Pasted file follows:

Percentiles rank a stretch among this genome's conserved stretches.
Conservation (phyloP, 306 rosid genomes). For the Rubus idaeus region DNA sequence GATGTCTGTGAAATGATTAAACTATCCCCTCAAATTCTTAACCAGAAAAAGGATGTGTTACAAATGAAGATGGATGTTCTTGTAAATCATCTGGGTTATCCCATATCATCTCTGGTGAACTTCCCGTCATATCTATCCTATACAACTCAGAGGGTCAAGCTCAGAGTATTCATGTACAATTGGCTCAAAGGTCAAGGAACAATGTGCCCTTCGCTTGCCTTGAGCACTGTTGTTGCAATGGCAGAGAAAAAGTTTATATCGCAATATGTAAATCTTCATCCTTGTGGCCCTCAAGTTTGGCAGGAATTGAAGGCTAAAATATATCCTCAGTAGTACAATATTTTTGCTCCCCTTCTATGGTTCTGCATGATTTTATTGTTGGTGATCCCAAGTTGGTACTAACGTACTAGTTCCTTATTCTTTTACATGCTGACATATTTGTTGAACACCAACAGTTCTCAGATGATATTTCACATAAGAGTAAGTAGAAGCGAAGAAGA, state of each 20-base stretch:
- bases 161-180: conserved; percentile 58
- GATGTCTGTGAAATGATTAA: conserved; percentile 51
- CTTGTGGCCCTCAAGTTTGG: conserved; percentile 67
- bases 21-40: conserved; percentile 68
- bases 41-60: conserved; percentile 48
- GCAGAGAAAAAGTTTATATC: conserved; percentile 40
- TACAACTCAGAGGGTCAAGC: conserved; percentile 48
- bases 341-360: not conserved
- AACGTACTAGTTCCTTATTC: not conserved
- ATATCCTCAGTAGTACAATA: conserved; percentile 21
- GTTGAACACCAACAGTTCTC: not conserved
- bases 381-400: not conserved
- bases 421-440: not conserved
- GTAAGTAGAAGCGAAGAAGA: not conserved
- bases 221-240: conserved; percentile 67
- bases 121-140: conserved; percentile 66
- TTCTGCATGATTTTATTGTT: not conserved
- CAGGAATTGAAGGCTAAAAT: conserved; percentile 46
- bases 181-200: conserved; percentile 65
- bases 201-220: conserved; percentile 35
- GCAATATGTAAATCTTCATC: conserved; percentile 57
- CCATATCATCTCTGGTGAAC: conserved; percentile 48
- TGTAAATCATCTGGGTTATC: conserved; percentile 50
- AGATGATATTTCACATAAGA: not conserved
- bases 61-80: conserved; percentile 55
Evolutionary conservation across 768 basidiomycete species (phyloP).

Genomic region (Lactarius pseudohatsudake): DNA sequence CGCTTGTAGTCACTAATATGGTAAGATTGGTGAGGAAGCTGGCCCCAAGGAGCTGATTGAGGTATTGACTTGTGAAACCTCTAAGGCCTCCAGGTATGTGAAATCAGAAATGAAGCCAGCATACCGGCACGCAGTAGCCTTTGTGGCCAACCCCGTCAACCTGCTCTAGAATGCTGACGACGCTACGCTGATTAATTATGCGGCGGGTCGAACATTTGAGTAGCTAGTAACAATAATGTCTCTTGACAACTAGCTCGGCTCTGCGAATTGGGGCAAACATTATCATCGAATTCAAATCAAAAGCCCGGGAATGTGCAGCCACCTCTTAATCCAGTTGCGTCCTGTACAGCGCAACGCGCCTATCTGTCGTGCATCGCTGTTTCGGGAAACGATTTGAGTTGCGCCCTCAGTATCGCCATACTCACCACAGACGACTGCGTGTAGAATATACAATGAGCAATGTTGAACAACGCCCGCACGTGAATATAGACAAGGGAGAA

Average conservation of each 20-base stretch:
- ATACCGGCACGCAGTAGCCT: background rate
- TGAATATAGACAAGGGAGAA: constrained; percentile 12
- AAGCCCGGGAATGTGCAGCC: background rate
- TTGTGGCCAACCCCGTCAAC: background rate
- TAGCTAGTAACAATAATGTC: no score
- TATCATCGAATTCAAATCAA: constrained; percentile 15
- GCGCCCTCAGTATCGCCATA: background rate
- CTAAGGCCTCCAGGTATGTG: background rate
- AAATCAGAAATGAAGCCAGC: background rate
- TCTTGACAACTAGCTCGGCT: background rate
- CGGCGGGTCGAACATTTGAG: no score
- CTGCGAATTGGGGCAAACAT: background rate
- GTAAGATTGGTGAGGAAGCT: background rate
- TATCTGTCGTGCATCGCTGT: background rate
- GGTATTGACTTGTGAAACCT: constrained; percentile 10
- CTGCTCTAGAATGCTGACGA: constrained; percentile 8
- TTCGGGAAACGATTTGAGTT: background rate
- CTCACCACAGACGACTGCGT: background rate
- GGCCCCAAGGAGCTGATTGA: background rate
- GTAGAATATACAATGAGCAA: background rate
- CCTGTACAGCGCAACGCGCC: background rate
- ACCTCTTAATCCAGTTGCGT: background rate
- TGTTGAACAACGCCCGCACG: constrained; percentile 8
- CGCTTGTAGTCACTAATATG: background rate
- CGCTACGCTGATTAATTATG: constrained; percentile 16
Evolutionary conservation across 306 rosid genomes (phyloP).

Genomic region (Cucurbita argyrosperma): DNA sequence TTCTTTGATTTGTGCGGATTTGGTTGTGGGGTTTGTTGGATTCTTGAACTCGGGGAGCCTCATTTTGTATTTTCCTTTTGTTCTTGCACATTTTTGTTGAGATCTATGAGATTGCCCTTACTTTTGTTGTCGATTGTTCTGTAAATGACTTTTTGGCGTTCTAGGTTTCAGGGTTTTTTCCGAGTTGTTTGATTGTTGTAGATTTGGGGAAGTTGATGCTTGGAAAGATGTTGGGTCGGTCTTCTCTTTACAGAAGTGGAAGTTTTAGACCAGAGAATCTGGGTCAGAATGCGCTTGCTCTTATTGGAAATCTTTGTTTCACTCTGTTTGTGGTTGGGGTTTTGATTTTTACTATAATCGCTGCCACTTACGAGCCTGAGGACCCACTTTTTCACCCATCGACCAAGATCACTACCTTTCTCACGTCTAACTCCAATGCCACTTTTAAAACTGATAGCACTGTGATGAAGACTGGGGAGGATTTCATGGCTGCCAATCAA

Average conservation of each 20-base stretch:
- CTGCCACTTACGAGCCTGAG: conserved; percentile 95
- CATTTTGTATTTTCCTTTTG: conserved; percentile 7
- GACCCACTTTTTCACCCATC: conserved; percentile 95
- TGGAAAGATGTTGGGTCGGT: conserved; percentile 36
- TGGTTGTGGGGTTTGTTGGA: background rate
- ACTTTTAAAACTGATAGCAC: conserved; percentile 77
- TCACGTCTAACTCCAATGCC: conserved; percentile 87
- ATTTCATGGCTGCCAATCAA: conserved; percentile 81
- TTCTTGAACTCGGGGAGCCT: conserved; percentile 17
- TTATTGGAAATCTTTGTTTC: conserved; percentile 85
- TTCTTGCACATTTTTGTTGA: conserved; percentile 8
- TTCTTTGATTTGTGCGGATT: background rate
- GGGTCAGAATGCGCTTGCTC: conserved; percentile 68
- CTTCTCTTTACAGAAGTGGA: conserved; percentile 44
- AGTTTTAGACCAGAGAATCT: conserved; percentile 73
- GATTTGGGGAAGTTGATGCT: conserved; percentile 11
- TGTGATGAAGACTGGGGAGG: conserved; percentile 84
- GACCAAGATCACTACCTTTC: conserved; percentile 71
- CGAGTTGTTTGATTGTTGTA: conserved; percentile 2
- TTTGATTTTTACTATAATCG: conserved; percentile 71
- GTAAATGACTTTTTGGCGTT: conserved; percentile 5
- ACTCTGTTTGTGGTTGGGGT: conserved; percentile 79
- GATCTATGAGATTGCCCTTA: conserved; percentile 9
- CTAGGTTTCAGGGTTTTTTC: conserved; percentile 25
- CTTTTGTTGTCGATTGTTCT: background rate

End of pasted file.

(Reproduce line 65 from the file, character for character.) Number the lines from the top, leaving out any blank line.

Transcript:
- TCACGTCTAACTCCAATGCC: conserved; percentile 87